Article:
Understanding Concussions and Brain Injury

A concussion is a traumatic brain injury caused by a bump or blow to the head or body that causes the brain to quickly move and forth inside the skull, altering the way it functions. Mild concussions to severe concussions can also occur when the head and upper body are violently shaken; they can even sometimes cause loss of consciousness.

In most people, symptoms of concussion are temporary, but problems can take the form of headache, loss of concentration or memory, impaired judgment, or loss of balance and coordination. Fortunately, most concussions are mild, and people usually recover fully. But every concussive injury hurts your brain to some extent – and just like a bone or muscle injury, the brain needs time to rest and heal.

Adults and children who play contact sports (such as football) are most likely to experience concussion symptoms. Sports-related concussions pose serious risks without proper medical treatment. It’s important to get help at the first sign of a possible concussion.

Signs of a Concussion

  • Dazed or stunned appearance
  • Can't recall events before or after the hit or fall
  • Answer questions slowly
  • Behaves in a clumsy manner
  • Confused about assignment or position
  • Forgets game plays or routines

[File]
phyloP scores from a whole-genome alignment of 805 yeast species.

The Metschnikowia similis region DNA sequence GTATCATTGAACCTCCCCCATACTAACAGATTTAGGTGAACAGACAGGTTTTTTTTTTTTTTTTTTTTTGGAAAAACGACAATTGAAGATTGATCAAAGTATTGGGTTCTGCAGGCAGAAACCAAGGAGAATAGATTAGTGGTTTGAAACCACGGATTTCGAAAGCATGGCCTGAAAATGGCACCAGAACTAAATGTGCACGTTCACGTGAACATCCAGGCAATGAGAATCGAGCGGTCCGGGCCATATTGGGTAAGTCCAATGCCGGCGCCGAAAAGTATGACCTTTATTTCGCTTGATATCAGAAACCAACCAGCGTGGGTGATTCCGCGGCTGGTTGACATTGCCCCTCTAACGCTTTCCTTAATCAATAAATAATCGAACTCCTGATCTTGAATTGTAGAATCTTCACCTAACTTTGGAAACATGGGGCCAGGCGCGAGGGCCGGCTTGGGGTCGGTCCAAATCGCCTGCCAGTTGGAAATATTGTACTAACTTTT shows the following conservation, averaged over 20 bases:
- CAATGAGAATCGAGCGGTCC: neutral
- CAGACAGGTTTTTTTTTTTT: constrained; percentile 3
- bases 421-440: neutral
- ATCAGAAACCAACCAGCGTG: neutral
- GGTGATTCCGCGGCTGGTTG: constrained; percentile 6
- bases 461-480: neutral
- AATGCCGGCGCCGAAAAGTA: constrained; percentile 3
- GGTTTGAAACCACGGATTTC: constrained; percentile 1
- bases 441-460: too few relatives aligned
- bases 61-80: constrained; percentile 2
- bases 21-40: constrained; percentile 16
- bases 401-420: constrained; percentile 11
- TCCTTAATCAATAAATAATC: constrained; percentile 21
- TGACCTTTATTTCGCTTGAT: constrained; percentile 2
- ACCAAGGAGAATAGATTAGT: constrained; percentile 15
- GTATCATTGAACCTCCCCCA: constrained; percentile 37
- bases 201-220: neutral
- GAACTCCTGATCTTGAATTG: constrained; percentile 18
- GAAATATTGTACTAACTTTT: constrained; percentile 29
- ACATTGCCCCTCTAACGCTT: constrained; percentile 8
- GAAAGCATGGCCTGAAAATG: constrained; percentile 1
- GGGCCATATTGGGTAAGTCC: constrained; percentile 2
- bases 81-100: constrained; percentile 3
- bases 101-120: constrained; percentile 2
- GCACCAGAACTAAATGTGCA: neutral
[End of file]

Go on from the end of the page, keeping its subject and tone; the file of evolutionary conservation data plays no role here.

• Unsure of game, score or other team
  • Change in behavior or personality
  • Loses consciousness (is no longer awake and aware)

Symptoms of a Concussion

  • Headache or pressure in the head
  • Upset stomach or throwing up
  • Loss of balance
  • Dizziness
  • Blurry or double vision
  • Sensitive to light or sound
  • Confusion
  • Feeling sluggish, hazy, or groggy
  • Difficulty with memory
  • Doesn't "feel right"
  • Grouchy

Care for a Concussion

Rest and time are usually the best remedies for a concussion. Our concussion team at Kona Family Health Center will help you decide the best treatment and help the healing process move along as smoothly as possible.

  • Rest and plenty of sleep
  • Medical evaluation and approval prior to returning to sports or physical activities
  • A slow return to the gym or the field

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